Mike Tyson vs. Evander Holyfield, 25 Years Later: Oddsmakers Recall Famous Ear-Biting Incident

Mike Tyson vs. Evander Holyfield, 25 Years Later: Oddsmakers Recall Famous Ear-Biting Incident article feature image

Photo by Focus on Sport/Getty Images. Pictured: Mike Tyson, Evander Holyfield

It was 25 years ago on today, June 28,  that Mike Tyson famously bit off a piece of Evander Holyfield’s ear during their rematch fight.

While the betting crowd was just as shocked just as the rest of the general public, there was little confusion at the books in Las Vegas. Thanks to a rule change made in between their fights, the official ruling of 'Holyfield by Disqualification' wasn't as confusing as it might seem. Plus, it may have saved some bettors, too.

Holyfield was declared the winner in the 11th round of the original fight with the rematch booked for seven months later. During that time, bookmakers changed the house rules.

“It was so crazy that we decided to throw the DQ in with the KO and the TKO,” said Vinny Magliulo, the long time bookmaker at Caesars Palace.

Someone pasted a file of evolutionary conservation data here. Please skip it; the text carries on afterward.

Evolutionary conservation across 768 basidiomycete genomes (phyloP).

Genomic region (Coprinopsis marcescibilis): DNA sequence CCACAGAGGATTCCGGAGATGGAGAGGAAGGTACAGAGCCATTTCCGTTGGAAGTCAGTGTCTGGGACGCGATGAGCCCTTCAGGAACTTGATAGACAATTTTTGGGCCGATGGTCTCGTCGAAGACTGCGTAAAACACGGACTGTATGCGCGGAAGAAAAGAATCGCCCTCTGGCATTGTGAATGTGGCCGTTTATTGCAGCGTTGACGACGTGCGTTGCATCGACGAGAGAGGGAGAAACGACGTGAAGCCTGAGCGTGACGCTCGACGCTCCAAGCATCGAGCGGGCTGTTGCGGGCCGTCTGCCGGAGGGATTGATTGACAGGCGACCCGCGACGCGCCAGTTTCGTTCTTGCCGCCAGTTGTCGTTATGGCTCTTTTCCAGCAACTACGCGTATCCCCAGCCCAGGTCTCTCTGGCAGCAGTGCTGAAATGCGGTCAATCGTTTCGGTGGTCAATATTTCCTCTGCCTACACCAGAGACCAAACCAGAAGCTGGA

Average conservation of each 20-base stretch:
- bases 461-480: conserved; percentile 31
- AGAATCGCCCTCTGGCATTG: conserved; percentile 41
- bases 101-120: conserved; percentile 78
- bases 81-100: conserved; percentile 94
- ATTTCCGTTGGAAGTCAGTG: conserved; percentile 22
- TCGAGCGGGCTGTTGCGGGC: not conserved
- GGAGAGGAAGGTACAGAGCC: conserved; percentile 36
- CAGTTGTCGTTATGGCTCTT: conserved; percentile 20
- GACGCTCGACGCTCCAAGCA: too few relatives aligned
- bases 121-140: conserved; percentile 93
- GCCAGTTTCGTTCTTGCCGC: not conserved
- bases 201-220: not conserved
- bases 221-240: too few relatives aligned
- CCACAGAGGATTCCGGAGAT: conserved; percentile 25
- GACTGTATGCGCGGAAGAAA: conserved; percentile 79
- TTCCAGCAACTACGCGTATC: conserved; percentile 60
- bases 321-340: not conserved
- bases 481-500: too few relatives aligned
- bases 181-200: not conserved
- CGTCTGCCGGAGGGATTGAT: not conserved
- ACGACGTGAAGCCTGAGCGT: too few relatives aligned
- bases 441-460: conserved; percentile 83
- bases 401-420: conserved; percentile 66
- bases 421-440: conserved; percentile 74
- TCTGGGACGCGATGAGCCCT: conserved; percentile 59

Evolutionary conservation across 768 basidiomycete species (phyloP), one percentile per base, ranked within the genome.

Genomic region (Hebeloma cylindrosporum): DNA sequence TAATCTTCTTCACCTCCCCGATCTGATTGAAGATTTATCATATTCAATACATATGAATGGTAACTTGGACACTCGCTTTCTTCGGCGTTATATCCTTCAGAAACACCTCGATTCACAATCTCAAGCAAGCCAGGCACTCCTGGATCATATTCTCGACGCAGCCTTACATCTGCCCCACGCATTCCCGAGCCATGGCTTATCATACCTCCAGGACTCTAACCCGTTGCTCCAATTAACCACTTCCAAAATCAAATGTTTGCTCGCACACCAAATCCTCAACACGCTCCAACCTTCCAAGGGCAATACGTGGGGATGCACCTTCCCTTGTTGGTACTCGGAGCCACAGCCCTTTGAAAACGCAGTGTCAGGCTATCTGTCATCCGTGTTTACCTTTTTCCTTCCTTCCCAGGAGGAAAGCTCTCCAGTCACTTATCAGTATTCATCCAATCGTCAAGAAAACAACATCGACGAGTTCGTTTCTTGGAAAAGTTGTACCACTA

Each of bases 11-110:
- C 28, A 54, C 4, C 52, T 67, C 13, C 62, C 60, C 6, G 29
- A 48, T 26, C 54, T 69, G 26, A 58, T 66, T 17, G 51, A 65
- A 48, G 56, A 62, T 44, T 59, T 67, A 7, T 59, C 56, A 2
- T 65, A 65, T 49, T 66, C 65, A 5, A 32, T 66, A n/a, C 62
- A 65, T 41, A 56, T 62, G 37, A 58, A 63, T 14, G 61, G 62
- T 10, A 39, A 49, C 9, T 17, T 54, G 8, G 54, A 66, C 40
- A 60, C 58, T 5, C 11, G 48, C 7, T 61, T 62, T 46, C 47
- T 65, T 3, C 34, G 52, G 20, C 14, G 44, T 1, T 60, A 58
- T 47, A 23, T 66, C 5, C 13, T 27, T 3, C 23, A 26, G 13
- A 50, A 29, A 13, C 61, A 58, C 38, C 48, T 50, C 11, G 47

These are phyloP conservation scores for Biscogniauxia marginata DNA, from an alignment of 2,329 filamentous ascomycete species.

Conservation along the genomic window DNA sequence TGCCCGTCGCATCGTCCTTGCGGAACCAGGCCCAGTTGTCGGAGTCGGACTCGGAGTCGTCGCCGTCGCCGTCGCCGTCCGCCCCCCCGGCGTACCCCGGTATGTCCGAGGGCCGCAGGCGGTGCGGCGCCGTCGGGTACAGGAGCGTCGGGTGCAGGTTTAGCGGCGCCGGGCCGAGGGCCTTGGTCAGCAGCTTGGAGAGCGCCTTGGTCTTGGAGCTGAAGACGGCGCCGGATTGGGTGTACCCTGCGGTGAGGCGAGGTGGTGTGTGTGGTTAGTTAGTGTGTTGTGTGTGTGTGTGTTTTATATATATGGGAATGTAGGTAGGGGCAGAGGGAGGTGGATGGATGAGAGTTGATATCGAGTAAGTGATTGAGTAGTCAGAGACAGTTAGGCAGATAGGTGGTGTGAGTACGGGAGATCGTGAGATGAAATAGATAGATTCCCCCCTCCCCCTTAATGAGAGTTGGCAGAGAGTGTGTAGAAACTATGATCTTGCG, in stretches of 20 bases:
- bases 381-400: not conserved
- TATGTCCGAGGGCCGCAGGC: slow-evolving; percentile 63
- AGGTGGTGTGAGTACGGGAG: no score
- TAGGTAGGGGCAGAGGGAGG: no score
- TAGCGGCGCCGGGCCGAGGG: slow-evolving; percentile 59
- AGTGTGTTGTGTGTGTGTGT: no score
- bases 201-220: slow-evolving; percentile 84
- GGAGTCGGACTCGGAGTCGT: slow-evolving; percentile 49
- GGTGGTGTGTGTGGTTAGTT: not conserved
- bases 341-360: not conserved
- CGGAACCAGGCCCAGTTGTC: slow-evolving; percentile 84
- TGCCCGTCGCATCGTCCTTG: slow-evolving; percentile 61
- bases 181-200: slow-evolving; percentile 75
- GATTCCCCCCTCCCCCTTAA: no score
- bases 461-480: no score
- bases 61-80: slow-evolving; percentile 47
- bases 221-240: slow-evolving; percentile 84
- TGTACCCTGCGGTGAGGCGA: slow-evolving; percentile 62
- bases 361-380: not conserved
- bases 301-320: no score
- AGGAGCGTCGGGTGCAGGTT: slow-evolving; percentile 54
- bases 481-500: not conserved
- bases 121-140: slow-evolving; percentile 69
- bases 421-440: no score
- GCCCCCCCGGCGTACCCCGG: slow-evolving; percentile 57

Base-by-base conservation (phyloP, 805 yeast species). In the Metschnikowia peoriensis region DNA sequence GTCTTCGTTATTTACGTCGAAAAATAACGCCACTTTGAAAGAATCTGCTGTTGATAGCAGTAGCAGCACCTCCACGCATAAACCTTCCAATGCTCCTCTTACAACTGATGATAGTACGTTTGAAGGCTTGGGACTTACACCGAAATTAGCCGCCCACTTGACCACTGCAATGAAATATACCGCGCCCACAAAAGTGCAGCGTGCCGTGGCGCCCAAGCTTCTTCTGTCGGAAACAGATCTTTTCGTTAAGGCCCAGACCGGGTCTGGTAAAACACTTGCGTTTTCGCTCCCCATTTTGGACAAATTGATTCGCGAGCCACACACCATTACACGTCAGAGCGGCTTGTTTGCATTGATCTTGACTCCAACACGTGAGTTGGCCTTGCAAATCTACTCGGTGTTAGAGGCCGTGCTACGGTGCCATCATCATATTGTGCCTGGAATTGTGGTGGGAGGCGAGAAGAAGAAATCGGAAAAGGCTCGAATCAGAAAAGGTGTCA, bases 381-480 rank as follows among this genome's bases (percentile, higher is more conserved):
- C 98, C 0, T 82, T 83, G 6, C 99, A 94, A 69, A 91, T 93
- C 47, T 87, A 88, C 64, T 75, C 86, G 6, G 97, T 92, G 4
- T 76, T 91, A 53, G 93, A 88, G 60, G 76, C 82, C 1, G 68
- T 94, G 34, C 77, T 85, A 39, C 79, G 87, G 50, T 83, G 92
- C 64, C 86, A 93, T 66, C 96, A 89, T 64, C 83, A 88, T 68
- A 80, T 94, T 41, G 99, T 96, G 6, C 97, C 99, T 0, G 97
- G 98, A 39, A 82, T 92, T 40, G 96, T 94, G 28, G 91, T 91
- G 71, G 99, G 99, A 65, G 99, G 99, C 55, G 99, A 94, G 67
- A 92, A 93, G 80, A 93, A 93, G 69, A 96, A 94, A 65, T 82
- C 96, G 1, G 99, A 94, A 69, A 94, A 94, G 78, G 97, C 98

So when Tyson bit Holyfield’s ear in the third round, those who had bet on Holyfield by KO won. Those who bet on Holyfield by decision lost. Anyone who bet on Tyson lost. Before the rule change, a bet on Holyfield to win by KO or TKO would've resulted in a loss.

The rule clarification was needed, said longtime bookmaker Jimmy Vaccaro, because Vegas was moving from its tough reputation to a reputable outfit with the eyes of the world on them.

“The new people who got into the game needed us to break it down for them,” Vaccaro said.

Good timing. And a time-saver, too.

“Not one person came to the counter and asked for a refund,” said Johnny Avello, who was then at Bally’s.

The Holyfield win still hurt the books, with Tyson closing as a 2/1 favorite, but it was nothing like the first fight, with Holyfield opening up as a 25/1 dog and closing at 9/1.

“The number shortened quickly,” Vaccaro said. “So I guess we lost $1 million instead of $2 million.”

Almost every book got hammered, with one known exception being the Pepper Mill Resort in Reno.

“They had a huge poker tournament there and those poker guys love favorites,” said Chris Andrews, who was running the Cal-Neva network of sportsbooks in the Reno area. “There were guys throwing $9,999 on Tyson.”

Despite calls to how wild Tyson could be, including his former training Teddy Atlas telling a friend the day before the rematch that Tyson was going to do something to get himself disqualified, bookmakers did not offer a standalone DQ prop.

Said Magliulo: “If we did that, when it happened, everyone would think we were part of some conspiracy.”

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